The New International Encyclopædia/Klotz, Matthias
|←Klotz, Christian Adolf||The New International Encyclopædia
|Klüber, Johann Ludwig→|
|Edition of 1905. See also Klotz (violin makers) on Wikipedia, and the disclaimer.|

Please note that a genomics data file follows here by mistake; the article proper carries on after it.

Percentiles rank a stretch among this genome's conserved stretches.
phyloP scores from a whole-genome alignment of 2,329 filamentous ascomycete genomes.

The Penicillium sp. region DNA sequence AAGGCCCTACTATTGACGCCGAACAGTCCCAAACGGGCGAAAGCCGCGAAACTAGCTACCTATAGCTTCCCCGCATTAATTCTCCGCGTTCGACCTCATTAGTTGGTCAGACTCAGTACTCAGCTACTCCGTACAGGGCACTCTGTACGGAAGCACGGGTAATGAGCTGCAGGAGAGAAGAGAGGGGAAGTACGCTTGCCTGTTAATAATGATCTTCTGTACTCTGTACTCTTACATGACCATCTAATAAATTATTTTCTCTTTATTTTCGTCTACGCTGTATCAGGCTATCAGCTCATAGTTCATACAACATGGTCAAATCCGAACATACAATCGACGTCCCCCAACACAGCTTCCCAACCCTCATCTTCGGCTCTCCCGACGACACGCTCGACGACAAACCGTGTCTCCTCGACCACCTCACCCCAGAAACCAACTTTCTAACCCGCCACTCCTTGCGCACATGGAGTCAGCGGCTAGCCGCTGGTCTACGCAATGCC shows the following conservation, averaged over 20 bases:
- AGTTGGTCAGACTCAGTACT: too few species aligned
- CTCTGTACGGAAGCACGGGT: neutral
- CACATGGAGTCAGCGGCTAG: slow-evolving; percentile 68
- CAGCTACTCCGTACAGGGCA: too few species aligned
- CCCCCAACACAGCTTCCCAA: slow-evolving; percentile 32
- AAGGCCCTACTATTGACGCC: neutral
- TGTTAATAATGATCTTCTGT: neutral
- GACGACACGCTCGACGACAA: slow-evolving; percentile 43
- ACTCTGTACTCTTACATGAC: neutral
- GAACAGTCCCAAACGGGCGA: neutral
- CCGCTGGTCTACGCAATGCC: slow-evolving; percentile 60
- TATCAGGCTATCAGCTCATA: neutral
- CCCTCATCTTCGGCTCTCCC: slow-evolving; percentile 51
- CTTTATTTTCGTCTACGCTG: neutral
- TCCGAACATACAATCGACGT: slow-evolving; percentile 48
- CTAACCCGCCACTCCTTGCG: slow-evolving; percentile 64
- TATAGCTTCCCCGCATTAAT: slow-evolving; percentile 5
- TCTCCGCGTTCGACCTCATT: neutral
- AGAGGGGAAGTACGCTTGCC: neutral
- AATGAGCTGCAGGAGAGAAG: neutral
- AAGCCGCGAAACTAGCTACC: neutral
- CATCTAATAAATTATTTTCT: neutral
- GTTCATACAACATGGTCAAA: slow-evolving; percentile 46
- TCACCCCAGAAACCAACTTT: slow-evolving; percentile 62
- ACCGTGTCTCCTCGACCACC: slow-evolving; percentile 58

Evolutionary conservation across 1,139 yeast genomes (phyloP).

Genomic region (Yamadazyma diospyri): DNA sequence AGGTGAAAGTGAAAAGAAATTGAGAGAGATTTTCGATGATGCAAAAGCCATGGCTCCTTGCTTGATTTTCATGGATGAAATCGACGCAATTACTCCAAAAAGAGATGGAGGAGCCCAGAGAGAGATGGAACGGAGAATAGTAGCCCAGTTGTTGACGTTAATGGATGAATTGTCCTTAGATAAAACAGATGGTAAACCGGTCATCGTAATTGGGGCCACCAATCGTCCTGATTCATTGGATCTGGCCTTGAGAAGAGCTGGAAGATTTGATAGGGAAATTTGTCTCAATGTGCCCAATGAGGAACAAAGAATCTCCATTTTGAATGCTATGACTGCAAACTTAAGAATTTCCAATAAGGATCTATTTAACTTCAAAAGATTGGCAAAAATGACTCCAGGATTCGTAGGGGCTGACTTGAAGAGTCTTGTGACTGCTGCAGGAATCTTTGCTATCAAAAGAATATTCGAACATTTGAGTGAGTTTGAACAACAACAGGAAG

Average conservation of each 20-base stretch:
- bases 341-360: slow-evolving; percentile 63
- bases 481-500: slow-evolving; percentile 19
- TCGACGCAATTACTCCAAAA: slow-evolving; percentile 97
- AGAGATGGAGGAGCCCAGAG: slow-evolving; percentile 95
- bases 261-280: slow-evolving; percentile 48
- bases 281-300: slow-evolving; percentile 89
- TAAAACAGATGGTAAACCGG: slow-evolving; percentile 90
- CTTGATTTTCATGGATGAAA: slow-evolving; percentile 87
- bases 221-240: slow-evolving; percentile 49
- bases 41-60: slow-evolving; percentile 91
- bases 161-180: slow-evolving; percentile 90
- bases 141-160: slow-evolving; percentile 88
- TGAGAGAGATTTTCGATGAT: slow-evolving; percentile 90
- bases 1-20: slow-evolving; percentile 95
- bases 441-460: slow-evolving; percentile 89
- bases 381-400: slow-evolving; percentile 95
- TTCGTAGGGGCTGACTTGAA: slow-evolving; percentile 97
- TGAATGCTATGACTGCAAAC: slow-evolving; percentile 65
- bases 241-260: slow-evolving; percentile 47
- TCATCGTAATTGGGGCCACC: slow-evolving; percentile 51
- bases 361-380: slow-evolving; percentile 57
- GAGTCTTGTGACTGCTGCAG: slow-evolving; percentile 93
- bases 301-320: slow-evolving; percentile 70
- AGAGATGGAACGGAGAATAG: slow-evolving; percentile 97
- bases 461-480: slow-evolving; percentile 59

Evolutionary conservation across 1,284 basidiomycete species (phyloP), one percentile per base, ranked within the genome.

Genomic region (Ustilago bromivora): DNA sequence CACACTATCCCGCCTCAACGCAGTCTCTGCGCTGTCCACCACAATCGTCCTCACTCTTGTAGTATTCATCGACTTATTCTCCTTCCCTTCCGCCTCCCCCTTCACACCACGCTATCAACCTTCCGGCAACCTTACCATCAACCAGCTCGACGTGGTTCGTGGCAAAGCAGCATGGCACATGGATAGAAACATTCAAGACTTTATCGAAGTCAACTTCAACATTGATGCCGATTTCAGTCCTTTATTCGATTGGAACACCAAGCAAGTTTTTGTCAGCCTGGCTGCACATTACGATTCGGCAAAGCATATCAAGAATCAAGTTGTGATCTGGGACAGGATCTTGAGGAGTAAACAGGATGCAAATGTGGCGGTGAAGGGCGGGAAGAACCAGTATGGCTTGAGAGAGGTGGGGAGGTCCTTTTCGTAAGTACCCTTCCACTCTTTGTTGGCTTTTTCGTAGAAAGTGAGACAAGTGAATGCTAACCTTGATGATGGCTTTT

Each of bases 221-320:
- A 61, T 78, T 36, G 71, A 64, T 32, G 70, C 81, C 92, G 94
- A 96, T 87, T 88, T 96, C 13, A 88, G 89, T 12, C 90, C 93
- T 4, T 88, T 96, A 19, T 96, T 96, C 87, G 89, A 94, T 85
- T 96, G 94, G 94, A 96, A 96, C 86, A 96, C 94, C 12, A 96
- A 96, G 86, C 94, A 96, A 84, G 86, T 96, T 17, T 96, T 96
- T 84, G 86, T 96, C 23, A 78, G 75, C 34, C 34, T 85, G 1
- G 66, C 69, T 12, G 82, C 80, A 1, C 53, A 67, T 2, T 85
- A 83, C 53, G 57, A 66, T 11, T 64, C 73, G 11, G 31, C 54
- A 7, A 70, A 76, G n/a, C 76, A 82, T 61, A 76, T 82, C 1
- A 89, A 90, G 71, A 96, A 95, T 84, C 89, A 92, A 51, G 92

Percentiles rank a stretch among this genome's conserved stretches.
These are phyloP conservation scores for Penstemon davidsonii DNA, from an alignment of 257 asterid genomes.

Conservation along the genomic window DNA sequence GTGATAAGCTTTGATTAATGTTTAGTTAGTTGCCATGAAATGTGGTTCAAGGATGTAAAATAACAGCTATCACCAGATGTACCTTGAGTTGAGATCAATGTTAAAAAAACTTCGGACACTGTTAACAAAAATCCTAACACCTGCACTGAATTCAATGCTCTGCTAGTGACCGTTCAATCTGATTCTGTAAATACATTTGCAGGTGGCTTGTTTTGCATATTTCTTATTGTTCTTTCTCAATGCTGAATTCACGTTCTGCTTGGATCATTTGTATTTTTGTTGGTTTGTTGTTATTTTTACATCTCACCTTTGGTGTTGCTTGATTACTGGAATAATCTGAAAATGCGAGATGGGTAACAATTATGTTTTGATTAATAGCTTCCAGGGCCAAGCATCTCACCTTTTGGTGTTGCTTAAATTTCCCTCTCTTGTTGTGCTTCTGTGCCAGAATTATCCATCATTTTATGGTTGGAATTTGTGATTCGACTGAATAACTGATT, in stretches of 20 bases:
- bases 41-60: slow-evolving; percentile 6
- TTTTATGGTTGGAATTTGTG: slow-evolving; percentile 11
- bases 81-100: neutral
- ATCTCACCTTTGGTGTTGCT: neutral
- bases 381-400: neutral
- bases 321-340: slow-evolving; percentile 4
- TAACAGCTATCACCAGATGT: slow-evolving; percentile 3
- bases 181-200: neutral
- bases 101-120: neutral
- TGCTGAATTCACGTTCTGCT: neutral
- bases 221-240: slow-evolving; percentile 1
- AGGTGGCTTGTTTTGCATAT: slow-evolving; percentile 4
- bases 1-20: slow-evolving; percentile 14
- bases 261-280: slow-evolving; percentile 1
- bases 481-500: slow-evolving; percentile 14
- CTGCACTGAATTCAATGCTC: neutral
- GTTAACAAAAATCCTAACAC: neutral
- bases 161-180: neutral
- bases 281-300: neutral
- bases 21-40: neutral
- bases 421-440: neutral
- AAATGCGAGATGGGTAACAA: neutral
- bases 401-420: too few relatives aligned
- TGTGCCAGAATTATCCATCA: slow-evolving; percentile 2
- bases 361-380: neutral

KLOTZ, KLOZ, or CLOTZ, Matthias (1640-96). A well-known Bavarian violin-maker, and head of the celebrated family of violin-makers of that name. He was born at Mittenwald and was probably a pupil of Jakob Stainer (q.v.). Although he was the maker of several very excellent specimens, he did not as a rule exercise sufficient skill or care in the selection of his wood. His varnish is considered by modern experts to have been of good quality, but this, like the undoubted beauty of his model, was more than discounted by his negligence in the respect above mentioned. — His two sons, Sebastian (born in 1675) and Georg (born c.1677), were also makers of violins and greatly surpassed their father in every way, although the work of Georg is noticeable for the same fault that marred that of his father. Sebastian was the best workman of the entire family. He marked his violins with a secret mark only distinguishable, as a rule, by connoisseurs. It consists of the initials S. K. marked in some obscure part of the instrument. — In a subsequent generation was Egita, also born at Mittenwald, in the first half of the eighteenth century, who is conspicuous for the fact that he used Swiss pine instead of white larch for the bellies of his violins; and further, used a label of his own, instead of that which marks the other Klotz examples. He exhibited remarkable skill and knowledge in selecting his materials, in consequence of which they have improved very much with age, and are considered to possess a broader and more resonant tone than those of any other of the Bavarian makers. — His son Joseph inherited his skill in the selection of materials, and, although not as well made as those of the elder Klotz, his instruments are held in considerable estimation. His model is somewhat broader than that of the typical Klotz violin. — A distant relative, J. Karl Klotz, who worked about 1740, has also left some good examples. His model is flatter and broader than those of the makers above named and is distinguished for its excellent workmanship, seasoned wood, and rich orange-red varnish. The tone is brilliant.